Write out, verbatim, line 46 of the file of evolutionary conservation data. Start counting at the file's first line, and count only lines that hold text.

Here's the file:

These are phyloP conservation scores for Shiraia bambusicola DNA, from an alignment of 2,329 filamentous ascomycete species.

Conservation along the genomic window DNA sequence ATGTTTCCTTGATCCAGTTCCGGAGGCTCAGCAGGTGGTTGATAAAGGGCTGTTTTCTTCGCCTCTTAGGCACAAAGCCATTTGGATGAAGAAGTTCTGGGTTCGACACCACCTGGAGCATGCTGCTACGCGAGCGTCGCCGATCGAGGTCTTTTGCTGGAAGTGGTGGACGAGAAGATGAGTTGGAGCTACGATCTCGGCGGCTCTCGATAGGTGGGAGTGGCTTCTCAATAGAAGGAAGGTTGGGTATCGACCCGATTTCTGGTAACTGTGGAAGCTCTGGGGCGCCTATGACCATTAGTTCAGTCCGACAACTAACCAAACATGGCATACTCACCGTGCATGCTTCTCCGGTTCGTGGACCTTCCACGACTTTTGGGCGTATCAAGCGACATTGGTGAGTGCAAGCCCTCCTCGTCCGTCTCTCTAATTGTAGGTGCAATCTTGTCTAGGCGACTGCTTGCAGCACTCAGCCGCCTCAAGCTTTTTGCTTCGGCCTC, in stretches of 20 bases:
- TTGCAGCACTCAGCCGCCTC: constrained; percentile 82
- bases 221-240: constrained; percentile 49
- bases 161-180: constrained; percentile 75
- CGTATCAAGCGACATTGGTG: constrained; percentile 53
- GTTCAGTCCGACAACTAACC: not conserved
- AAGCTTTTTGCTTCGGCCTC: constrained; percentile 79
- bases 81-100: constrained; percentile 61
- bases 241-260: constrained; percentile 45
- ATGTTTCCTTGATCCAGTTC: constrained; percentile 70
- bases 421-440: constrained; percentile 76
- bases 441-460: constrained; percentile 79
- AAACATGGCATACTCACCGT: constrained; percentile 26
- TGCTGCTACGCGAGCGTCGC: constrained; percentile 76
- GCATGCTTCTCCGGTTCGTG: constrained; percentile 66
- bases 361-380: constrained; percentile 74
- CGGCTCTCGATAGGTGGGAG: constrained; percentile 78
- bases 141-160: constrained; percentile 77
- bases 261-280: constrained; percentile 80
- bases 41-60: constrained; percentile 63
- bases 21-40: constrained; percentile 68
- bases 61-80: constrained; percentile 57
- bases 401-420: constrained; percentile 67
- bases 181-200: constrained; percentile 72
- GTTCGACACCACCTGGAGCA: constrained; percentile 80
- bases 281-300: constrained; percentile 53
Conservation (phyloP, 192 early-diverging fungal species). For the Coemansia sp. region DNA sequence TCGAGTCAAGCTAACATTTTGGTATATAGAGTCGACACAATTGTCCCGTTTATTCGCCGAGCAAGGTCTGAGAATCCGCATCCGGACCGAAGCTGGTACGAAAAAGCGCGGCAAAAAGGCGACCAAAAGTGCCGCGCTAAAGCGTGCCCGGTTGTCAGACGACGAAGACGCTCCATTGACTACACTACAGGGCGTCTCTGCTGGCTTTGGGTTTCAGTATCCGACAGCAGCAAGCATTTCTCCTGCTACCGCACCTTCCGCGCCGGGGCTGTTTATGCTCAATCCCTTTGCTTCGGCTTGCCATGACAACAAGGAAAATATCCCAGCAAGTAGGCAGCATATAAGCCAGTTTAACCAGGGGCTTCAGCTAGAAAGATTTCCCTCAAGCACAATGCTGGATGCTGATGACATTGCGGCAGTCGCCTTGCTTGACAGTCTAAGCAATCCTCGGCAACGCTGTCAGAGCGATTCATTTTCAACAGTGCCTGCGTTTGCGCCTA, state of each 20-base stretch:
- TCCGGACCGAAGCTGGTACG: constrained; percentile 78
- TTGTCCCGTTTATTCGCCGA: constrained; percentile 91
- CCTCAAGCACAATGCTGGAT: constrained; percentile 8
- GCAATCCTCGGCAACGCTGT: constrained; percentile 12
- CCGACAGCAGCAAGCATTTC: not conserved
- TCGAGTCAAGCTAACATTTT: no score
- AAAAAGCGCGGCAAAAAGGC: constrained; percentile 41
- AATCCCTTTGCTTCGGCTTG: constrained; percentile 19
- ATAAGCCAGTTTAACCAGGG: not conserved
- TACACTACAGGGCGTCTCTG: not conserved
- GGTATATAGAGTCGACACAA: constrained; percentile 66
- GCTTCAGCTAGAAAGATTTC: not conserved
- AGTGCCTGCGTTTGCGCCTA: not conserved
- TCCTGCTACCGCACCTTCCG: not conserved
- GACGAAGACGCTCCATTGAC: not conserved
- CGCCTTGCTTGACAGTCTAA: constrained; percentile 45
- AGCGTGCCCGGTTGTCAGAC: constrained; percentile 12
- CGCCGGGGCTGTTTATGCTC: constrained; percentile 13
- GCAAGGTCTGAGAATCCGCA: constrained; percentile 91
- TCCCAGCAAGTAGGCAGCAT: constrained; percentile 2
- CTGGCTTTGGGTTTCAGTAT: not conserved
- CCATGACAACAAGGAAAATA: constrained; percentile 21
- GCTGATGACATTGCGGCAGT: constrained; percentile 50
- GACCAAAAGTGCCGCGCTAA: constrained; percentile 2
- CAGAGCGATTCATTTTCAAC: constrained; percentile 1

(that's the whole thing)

- CGCCGGGGCTGTTTATGCTC: constrained; percentile 13